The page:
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Nikon's D60 digital SLR blows in - literally

Internal airflow removes dust

Reducing security risks from open source software

Nikon’s blown the dust off its digital SLR (DSLR) camera range and introduced the D60, a snapper with an internal airflow mechanism to keep your shots crystal clear.

D60_side

Nikon's D60: blowing out the cobwebs

Dubbed the Airflow Control System, it pulls air from within the mirror box towards a series of small ducts that, Nikon claimed, directs dust particles away from the camera’s image sensor. An Image Sensor Cleaning function then uses vibrations to remove any additional dust from around the sensor.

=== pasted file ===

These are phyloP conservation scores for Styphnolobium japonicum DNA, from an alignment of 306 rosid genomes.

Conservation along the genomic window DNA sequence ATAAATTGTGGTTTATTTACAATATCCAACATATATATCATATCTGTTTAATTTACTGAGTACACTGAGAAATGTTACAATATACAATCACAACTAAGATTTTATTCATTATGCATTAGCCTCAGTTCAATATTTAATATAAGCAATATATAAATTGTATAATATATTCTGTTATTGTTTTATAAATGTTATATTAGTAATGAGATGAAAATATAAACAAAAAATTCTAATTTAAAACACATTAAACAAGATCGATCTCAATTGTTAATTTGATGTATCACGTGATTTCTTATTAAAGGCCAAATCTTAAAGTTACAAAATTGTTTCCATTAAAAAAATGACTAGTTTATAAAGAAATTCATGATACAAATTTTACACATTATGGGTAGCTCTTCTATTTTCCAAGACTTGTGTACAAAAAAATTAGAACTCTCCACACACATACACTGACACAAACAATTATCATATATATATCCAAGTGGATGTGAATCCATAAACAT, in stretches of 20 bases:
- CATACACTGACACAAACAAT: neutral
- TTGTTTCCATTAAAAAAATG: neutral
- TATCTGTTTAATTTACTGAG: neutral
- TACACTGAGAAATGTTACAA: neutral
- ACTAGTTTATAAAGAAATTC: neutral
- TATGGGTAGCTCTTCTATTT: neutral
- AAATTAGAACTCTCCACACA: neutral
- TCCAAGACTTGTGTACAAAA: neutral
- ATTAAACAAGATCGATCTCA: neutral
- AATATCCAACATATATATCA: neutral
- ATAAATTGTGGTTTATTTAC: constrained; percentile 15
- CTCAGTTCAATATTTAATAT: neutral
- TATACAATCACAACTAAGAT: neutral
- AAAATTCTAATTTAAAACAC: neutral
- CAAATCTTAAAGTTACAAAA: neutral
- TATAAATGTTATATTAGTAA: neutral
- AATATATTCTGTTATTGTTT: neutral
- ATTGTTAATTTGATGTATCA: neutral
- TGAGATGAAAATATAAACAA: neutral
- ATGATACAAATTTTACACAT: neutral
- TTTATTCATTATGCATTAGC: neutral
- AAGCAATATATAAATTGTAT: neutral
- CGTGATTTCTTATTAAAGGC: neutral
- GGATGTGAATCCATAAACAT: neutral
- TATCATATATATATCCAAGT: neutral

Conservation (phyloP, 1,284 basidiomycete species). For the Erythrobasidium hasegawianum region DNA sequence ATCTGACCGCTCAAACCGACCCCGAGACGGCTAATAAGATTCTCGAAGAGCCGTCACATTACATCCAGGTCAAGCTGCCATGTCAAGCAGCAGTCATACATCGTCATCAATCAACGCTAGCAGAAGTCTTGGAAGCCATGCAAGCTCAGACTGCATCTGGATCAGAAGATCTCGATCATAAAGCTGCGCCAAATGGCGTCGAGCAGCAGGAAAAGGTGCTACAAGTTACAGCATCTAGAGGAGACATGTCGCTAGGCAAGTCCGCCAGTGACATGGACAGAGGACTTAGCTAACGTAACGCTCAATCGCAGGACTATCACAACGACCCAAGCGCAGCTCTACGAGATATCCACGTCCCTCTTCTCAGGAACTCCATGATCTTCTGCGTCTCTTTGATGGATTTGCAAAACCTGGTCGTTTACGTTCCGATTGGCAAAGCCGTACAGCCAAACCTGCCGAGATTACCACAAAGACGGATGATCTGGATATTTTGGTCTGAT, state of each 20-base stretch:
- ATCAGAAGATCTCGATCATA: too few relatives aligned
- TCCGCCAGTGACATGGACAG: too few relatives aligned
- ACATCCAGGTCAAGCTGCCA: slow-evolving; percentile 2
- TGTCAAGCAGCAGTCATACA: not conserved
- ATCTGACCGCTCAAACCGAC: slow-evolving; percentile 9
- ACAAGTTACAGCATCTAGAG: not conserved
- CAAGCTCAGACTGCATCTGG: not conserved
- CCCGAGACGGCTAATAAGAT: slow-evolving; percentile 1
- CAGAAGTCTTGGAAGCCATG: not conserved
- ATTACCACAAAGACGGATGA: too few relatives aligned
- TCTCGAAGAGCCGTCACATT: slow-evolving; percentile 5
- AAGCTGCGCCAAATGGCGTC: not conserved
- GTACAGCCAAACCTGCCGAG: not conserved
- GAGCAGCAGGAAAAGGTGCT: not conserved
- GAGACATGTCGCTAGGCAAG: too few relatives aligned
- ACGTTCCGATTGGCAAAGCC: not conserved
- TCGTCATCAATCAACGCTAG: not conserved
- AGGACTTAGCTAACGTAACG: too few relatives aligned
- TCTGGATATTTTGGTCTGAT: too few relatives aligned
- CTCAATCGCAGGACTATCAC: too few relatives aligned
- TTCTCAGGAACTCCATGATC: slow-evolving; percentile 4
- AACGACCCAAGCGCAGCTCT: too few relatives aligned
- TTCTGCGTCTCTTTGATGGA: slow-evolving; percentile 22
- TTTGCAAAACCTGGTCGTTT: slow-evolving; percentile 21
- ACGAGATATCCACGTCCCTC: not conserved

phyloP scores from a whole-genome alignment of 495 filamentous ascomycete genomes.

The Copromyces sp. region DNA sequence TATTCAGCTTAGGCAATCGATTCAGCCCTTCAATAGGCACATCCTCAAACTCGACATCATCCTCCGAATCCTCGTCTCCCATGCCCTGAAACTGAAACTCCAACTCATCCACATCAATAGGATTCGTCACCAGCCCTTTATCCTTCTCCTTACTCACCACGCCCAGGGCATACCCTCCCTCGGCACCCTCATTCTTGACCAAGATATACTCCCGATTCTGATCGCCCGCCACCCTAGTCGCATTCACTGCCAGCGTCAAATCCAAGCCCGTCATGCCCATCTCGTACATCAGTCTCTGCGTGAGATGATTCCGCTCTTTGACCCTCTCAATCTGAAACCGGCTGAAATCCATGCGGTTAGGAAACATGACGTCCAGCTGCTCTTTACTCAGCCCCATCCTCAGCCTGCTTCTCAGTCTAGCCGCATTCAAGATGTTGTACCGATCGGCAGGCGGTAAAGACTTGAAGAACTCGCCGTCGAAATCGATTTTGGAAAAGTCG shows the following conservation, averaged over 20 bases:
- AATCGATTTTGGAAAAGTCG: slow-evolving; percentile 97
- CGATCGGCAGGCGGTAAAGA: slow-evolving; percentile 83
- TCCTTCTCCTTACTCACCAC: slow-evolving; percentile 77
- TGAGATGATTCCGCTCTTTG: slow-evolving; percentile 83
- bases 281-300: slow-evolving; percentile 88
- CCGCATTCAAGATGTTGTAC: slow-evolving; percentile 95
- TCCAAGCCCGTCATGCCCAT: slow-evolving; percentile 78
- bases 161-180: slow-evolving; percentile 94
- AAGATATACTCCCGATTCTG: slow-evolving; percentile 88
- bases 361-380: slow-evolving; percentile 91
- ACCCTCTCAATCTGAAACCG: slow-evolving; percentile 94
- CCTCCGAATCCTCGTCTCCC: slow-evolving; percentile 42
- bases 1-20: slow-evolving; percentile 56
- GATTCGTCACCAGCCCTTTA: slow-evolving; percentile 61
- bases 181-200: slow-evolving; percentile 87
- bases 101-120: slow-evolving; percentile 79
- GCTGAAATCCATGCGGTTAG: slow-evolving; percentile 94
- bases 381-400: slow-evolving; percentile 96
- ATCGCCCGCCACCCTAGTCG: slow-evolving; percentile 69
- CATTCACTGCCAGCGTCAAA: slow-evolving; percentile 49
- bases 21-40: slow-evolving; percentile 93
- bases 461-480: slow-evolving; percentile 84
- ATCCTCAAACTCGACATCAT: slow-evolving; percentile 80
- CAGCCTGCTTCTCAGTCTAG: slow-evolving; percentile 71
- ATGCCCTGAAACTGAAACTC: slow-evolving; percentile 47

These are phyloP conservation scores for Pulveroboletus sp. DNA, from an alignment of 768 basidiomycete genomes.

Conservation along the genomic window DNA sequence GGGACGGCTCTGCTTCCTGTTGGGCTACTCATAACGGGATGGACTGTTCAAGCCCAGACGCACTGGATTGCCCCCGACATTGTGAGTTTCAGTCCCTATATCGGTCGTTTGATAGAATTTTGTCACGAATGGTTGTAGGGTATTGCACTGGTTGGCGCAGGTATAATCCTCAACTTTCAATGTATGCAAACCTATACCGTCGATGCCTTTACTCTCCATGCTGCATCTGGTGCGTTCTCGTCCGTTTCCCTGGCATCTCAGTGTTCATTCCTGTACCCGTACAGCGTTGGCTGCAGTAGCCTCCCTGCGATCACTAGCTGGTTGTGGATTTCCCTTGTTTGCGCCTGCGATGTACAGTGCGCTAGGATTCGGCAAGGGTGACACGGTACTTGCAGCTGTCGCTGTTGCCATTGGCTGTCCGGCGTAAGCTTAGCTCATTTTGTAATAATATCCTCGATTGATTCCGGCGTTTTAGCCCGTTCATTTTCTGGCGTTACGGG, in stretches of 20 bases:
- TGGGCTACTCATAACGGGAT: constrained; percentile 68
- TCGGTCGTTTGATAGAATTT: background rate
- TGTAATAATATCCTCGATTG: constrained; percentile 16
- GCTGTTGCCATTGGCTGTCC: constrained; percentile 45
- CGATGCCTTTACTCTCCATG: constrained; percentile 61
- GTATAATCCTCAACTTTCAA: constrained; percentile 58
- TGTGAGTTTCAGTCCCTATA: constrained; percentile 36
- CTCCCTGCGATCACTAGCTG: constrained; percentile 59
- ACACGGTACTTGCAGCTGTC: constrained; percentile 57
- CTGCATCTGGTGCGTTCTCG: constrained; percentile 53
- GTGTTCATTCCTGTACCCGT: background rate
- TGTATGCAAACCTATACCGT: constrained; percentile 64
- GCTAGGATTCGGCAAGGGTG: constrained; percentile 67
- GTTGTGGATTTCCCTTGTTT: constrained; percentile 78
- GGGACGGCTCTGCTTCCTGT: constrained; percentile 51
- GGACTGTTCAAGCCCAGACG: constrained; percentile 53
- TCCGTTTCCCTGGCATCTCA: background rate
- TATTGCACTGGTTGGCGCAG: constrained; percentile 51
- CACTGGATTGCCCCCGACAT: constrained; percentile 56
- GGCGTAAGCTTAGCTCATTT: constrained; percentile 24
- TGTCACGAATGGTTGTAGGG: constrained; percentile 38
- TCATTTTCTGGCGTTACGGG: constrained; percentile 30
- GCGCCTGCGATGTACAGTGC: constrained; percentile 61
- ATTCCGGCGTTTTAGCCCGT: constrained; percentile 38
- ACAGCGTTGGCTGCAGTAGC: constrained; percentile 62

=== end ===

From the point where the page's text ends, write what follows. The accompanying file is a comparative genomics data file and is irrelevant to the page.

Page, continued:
The 10.2-megapixel D60 sits between Nikon's existing D40 and D80 DSLRs, and is described by its manufacturer as suitable for the “photographer on a budget”. However, this doesn’t translate into poor specifications.

D60_back

Customise your LCD's background

You’ll still get a viewfinder and a 2.5in LCD, that latter of which can be customised with background images.

Images can be retouched on screen with several effects, such as a filter that allows you to manipulate an image’s colours, or through Cross Section, which makes star-like lines radiate from brightly lit objects. The LCD's also able to switch between a vertical or horizontal display as you switch between portrait and landscape shots.

Both Raw and JPEG image capture is possible, with a maximum image resolution of 3872 x 2592. But, if you get bored of snapping the kids, then there’s always the D60’s stop-motion capture for stitching together multiple images into a jerky movie.

SDHC cards are the D60’s medium of choice and a USB port is built into the body. The camera will be available next month and priced at around £500 (€550/$1000), which includes an 18-55mm lens.

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